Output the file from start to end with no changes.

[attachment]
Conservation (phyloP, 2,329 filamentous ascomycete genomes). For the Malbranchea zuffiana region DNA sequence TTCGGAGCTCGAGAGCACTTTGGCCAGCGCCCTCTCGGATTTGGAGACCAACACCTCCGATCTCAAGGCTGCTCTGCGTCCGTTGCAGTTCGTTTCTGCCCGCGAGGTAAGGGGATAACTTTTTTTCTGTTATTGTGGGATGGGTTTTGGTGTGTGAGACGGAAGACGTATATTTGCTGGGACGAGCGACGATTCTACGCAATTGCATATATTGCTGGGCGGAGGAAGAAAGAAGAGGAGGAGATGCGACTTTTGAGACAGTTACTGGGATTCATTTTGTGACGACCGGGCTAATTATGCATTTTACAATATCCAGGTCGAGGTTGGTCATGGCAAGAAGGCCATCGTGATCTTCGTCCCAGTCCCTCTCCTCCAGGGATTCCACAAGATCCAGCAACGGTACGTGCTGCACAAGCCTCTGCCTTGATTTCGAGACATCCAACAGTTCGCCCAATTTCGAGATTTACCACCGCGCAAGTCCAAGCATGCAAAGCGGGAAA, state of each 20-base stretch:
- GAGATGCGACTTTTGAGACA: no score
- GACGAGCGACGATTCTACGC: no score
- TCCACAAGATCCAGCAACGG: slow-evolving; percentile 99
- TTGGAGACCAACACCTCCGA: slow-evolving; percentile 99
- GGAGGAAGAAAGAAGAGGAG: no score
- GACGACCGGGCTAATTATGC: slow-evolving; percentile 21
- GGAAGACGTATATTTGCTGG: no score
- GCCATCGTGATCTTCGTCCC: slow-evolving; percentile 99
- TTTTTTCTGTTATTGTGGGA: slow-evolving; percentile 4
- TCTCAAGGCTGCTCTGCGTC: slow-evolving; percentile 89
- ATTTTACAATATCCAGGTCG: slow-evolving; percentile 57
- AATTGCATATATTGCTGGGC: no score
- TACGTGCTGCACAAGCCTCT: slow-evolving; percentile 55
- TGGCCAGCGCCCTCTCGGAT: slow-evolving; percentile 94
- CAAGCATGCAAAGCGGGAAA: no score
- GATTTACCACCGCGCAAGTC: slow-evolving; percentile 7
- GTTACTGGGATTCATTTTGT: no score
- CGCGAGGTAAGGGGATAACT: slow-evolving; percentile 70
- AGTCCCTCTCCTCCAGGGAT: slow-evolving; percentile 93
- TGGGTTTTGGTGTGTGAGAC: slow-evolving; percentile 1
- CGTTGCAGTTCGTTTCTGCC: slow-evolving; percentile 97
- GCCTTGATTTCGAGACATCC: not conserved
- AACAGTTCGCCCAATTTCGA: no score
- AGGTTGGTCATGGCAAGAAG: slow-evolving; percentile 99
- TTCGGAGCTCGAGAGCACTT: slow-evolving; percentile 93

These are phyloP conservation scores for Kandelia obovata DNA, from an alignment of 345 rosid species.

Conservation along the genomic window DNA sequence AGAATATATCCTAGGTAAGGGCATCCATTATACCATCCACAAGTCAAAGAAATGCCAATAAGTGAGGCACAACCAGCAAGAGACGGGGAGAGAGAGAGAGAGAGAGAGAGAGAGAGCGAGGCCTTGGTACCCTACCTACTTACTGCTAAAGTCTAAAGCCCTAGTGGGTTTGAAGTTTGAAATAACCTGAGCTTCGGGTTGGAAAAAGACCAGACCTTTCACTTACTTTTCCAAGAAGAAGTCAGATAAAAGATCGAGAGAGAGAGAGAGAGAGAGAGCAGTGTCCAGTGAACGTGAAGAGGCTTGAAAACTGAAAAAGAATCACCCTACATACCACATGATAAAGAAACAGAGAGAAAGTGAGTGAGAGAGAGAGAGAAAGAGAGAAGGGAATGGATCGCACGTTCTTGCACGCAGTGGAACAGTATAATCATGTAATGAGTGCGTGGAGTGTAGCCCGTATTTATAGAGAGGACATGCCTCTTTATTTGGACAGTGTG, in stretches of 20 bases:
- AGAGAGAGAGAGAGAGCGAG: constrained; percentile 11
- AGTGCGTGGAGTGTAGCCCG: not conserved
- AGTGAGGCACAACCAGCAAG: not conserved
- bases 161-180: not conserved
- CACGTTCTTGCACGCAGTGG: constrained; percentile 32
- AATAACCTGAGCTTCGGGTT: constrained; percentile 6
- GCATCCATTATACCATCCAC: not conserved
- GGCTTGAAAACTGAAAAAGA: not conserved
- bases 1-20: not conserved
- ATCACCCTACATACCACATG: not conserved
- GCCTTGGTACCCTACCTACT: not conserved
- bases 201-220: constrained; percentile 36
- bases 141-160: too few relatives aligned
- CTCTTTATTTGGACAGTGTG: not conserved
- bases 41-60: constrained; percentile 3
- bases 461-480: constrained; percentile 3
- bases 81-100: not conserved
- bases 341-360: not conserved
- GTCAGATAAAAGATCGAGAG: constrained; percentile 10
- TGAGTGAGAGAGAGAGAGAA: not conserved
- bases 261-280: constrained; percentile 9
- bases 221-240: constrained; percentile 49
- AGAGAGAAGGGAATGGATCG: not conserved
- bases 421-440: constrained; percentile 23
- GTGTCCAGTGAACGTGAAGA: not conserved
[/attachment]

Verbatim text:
Conservation (phyloP, 2,329 filamentous ascomycete genomes). For the Malbranchea zuffiana region DNA sequence TTCGGAGCTCGAGAGCACTTTGGCCAGCGCCCTCTCGGATTTGGAGACCAACACCTCCGATCTCAAGGCTGCTCTGCGTCCGTTGCAGTTCGTTTCTGCCCGCGAGGTAAGGGGATAACTTTTTTTCTGTTATTGTGGGATGGGTTTTGGTGTGTGAGACGGAAGACGTATATTTGCTGGGACGAGCGACGATTCTACGCAATTGCATATATTGCTGGGCGGAGGAAGAAAGAAGAGGAGGAGATGCGACTTTTGAGACAGTTACTGGGATTCATTTTGTGACGACCGGGCTAATTATGCATTTTACAATATCCAGGTCGAGGTTGGTCATGGCAAGAAGGCCATCGTGATCTTCGTCCCAGTCCCTCTCCTCCAGGGATTCCACAAGATCCAGCAACGGTACGTGCTGCACAAGCCTCTGCCTTGATTTCGAGACATCCAACAGTTCGCCCAATTTCGAGATTTACCACCGCGCAAGTCCAAGCATGCAAAGCGGGAAA, state of each 20-base stretch:
- GAGATGCGACTTTTGAGACA: no score
- GACGAGCGACGATTCTACGC: no score
- TCCACAAGATCCAGCAACGG: slow-evolving; percentile 99
- TTGGAGACCAACACCTCCGA: slow-evolving; percentile 99
- GGAGGAAGAAAGAAGAGGAG: no score
- GACGACCGGGCTAATTATGC: slow-evolving; percentile 21
- GGAAGACGTATATTTGCTGG: no score
- GCCATCGTGATCTTCGTCCC: slow-evolving; percentile 99
- TTTTTTCTGTTATTGTGGGA: slow-evolving; percentile 4
- TCTCAAGGCTGCTCTGCGTC: slow-evolving; percentile 89
- ATTTTACAATATCCAGGTCG: slow-evolving; percentile 57
- AATTGCATATATTGCTGGGC: no score
- TACGTGCTGCACAAGCCTCT: slow-evolving; percentile 55
- TGGCCAGCGCCCTCTCGGAT: slow-evolving; percentile 94
- CAAGCATGCAAAGCGGGAAA: no score
- GATTTACCACCGCGCAAGTC: slow-evolving; percentile 7
- GTTACTGGGATTCATTTTGT: no score
- CGCGAGGTAAGGGGATAACT: slow-evolving; percentile 70
- AGTCCCTCTCCTCCAGGGAT: slow-evolving; percentile 93
- TGGGTTTTGGTGTGTGAGAC: slow-evolving; percentile 1
- CGTTGCAGTTCGTTTCTGCC: slow-evolving; percentile 97
- GCCTTGATTTCGAGACATCC: not conserved
- AACAGTTCGCCCAATTTCGA: no score
- AGGTTGGTCATGGCAAGAAG: slow-evolving; percentile 99
- TTCGGAGCTCGAGAGCACTT: slow-evolving; percentile 93

These are phyloP conservation scores for Kandelia obovata DNA, from an alignment of 345 rosid species.

Conservation along the genomic window DNA sequence AGAATATATCCTAGGTAAGGGCATCCATTATACCATCCACAAGTCAAAGAAATGCCAATAAGTGAGGCACAACCAGCAAGAGACGGGGAGAGAGAGAGAGAGAGAGAGAGAGAGAGCGAGGCCTTGGTACCCTACCTACTTACTGCTAAAGTCTAAAGCCCTAGTGGGTTTGAAGTTTGAAATAACCTGAGCTTCGGGTTGGAAAAAGACCAGACCTTTCACTTACTTTTCCAAGAAGAAGTCAGATAAAAGATCGAGAGAGAGAGAGAGAGAGAGAGCAGTGTCCAGTGAACGTGAAGAGGCTTGAAAACTGAAAAAGAATCACCCTACATACCACATGATAAAGAAACAGAGAGAAAGTGAGTGAGAGAGAGAGAGAAAGAGAGAAGGGAATGGATCGCACGTTCTTGCACGCAGTGGAACAGTATAATCATGTAATGAGTGCGTGGAGTGTAGCCCGTATTTATAGAGAGGACATGCCTCTTTATTTGGACAGTGTG, in stretches of 20 bases:
- AGAGAGAGAGAGAGAGCGAG: constrained; percentile 11
- AGTGCGTGGAGTGTAGCCCG: not conserved
- AGTGAGGCACAACCAGCAAG: not conserved
- bases 161-180: not conserved
- CACGTTCTTGCACGCAGTGG: constrained; percentile 32
- AATAACCTGAGCTTCGGGTT: constrained; percentile 6
- GCATCCATTATACCATCCAC: not conserved
- GGCTTGAAAACTGAAAAAGA: not conserved
- bases 1-20: not conserved
- ATCACCCTACATACCACATG: not conserved
- GCCTTGGTACCCTACCTACT: not conserved
- bases 201-220: constrained; percentile 36
- bases 141-160: too few relatives aligned
- CTCTTTATTTGGACAGTGTG: not conserved
- bases 41-60: constrained; percentile 3
- bases 461-480: constrained; percentile 3
- bases 81-100: not conserved
- bases 341-360: not conserved
- GTCAGATAAAAGATCGAGAG: constrained; percentile 10
- TGAGTGAGAGAGAGAGAGAA: not conserved
- bases 261-280: constrained; percentile 9
- bases 221-240: constrained; percentile 49
- AGAGAGAAGGGAATGGATCG: not conserved
- bases 421-440: constrained; percentile 23
- GTGTCCAGTGAACGTGAAGA: not conserved